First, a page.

Peekaboo Loop Trail (Bryce Canyon)

Bryce Canyon National Park

October 16, 2014

On this hike we followed the other half of the Navajo Loop Trail (to Twin Bridges) then took the connector trail to the Peekaboo Trail. When we reached the Peekaboo Trail we went left (or clockwise) and continued on to the Bryce Point Trail and up to the top. From there we took the Rim Trail back to Sunset Point and our car. Total distance was 4.5 to 5 miles. It felt like a lot more. It always does.

While hiking these trails I felt that I was in some sort of shape-shifting landscape. With each step the view changed, sometimes dramatically. I spent so much time looking left, right, up, and down, I thought my neck might unscrew itself and fall on the ground. Even more unsettling than that is the thought that I might not notice. As it was, I had a gigunda kink in it by the time we were done.

We had barely started when I focused on a hoodoo with a large rock delicately balanced on top.

Hoodoo on Navajo Loop Trail

Hoodoo on Navajo Loop Trail

Don’t ask me what it is about these features, but they are haunting. Maybe it’s the Stone People myth and I’m starting to see these things as formerly living people. Dunno.

It wasn’t long before we were twisting and turning through switchbacks – again going down, not up. Yeah!

The sandstone dust on the trail is a fine powder that looks as though you could ski on it. Not me though. Me on skis is a 911 call waiting to happen.

Notice how the canyon walls close in as you descend into the canyon. And surprisingly, there are tall Douglas firs growing at the bottom. Somehow, someway they get enough light and water to take root and grow.

Navajo Loop switchbacks

Navajo Loop switchbacks

Not far past the end of the switchbacks, we came to Twin Bridges. Notice how the canyon wall beyond the bridges has a golden glow. Just about everything about this hike was awe inspiring.

Twin Bridges

Twin Bridges

What never ceases to amaze me is how tenacious life can be. Just look at this conifer (I’m think it’s a Douglas fir) clinging to life, it’s roots like bony fingers grasping the ground for support. How can anyone look at this and not feel something for this tree?

Conifer clinging to life

Conifer clinging to life

We got to the junction of the Peekaboo Loop trail and turned left.

The views along this trail were spectacular. Almost pure white canyon walls tower above rows of hoodoos, standing like sentinels. A tower appears to form where the white canyon walls merge at the corner. Room-like alcoves line the cliffs where royal Stone People keep watch over their subjects. The more I look the more I see a fairy tale kingdom.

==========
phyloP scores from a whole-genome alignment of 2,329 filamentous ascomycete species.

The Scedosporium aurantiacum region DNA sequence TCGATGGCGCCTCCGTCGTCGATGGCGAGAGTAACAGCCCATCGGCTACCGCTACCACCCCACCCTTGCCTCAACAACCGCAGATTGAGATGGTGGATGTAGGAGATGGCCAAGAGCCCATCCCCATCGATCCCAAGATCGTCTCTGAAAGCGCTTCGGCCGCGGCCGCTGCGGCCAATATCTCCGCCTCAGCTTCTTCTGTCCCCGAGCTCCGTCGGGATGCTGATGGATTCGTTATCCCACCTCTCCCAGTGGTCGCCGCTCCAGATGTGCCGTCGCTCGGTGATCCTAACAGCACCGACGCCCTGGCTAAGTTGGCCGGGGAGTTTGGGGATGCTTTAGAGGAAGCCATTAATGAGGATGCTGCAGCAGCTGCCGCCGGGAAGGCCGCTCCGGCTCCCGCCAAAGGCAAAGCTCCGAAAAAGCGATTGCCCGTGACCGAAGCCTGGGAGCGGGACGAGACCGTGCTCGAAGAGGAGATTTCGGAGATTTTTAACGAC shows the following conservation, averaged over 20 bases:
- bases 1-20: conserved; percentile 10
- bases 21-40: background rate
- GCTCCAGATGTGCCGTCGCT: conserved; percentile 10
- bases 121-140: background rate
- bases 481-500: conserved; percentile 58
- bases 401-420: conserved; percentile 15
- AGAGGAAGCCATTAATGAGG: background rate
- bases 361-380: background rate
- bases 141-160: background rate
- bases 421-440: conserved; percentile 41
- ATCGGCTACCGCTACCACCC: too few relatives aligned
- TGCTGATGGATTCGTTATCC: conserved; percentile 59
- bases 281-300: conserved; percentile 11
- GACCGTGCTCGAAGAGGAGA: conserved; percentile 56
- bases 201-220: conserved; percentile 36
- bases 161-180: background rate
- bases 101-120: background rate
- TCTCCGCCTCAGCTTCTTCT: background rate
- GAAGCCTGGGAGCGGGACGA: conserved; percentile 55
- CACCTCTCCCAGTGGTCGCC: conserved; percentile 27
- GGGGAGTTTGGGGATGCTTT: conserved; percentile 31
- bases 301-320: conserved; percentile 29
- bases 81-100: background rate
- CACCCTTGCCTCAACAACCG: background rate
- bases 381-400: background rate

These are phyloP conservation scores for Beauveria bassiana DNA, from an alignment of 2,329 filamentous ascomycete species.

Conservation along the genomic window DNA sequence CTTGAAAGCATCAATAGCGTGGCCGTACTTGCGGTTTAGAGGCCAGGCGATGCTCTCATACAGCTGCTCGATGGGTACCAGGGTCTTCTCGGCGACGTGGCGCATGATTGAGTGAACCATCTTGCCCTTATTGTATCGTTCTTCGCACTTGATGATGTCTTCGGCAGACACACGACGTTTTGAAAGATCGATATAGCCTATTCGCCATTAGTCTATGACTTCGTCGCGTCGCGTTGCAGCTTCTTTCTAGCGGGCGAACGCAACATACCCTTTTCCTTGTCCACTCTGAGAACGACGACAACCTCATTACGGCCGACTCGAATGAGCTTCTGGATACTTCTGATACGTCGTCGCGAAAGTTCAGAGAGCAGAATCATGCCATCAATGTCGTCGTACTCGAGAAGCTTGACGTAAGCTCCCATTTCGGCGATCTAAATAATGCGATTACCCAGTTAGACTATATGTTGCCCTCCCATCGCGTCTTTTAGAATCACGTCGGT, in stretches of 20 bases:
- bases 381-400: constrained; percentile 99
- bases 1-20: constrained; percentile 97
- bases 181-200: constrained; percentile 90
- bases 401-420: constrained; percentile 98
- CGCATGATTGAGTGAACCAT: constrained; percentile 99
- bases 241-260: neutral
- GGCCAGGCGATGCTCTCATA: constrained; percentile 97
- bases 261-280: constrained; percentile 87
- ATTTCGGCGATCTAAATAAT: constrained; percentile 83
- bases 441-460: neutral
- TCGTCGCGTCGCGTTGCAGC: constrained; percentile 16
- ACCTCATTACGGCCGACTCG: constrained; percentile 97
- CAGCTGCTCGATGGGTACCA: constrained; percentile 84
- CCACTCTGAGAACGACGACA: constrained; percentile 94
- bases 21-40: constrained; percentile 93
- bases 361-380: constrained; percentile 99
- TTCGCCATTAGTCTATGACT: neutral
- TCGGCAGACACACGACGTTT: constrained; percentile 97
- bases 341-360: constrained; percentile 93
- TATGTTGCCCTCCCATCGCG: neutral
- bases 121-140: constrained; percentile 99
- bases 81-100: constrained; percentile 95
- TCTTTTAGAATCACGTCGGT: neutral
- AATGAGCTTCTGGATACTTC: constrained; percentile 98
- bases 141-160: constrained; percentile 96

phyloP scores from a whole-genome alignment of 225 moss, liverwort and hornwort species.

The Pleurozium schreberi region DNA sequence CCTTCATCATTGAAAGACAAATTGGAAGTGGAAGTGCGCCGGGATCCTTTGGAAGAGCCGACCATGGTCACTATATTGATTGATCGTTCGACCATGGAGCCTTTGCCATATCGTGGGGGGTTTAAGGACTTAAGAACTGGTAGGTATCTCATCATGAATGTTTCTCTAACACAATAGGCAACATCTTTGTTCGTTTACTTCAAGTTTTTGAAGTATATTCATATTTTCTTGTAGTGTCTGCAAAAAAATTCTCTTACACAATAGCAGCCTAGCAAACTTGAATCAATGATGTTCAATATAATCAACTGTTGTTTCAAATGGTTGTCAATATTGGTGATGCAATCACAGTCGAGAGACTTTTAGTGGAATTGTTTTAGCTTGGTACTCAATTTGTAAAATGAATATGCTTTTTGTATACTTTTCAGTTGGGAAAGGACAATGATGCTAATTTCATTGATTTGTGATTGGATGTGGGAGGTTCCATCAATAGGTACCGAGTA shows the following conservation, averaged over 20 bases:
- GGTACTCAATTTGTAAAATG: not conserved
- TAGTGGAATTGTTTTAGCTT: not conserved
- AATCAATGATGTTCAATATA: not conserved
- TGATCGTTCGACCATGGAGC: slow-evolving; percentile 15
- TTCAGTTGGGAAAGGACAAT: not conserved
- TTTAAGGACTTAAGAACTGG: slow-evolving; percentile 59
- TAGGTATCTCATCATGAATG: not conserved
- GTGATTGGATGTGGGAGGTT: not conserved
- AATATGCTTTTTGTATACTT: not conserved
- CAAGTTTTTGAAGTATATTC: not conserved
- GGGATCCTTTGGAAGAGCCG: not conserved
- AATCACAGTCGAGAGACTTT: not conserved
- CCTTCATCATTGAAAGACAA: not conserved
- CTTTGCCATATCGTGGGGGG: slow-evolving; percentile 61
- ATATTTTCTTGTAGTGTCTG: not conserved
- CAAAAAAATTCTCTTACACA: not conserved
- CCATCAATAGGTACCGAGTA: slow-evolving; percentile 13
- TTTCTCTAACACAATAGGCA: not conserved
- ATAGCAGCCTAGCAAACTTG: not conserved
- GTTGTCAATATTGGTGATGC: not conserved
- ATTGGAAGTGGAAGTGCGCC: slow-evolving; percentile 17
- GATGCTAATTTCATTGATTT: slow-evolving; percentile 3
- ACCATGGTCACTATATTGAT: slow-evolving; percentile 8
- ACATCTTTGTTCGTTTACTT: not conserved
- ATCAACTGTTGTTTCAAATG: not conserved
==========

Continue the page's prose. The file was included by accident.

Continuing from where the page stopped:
View from Peekaboo Trail

View from Peekaboo Trail

One thing Peekaboo Trail had plenty of was horse poop. There is a horse corral on the half of the Peekaboo Loop that we did not hike so we never saw the horses, just their “sign”. Apparently horseback riding is a very popular activity on this trail. It brought back memories of my backpacking the Grand Canyon where guided mule trains passed us every so often (too often IMO). At least the droppings on the Peekaboo Trail didn’t stink like those in the Grand Canyon. And horses aren’t nearly as prolific poop producers as mules.

Like most of our hikes, this one had it’s dearth of shade. So when the opportunity arose, I took a break, in this case under an arch cut into the sandstone.

John resting under arch

John resting under arch

I’m always seeing more evidence of the existence of the Stone People. This cliff face is lined with alcoves and tall narrow arches that look like an ancient condo. I can certainly see why the Paiutes believe this place was once inhabited by flesh and blood humans. It doesn’t take much of an imagination to see that.

Stone People's condo

Stone People’s condo

We even saw a bobcat, or something like it, on the Peekaboo Trail. But it didn’t look anything like what I expected. It didn’t have fur or teeth or even legs. It didn’t try to eat us either.



Actually, this small dozer along with two small wheelbarrow type tractors are a testament to the park’s dedication to maintaining these steep, narrow and twisty trails. It wouldn’t take much of a mistake to drive one of these things off the cliff. The park’s employees and/or contractors deserve our thanks and gratitude.

As we climbed toward Bryce Point, we got a terrific view of Boat Mesa. We hiked the Fairyland Loop the following day. That 8 mile loop threads its way around the mesa.

Boat Mesa from trail to Bryce Point Trail

Boat Mesa from trail to Bryce Point

Finally, after climbing 800 feet in about a mile, we reached Bryce Point. We were hot, tired, sweaty, but victorious. And our car was still 2+ miles away at Sunset Point.

Along the way, we got a good view of the Wall of Windows. Although there’s a logical geological explanation, I rather like the idea that these are Stone People condos.

Wall of Windows

Wall of Windows

While walking back to Sunset Point, we got a terrific view of thousands upon thousands of hoodoos. Or Legend People frozen in their tracks.

Thousands of hoodoos

Thousands of hoodoos

Every time I look, Bryce Canyon shows me something new and spectacular.


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1 Response to Peekaboo Loop Trail (Bryce Canyon)

  1. Carol says:

    Awesome photos and enjoyable commentary. Now I know where I can live after giving up the RV lifestyle: in the Stone People Condos!

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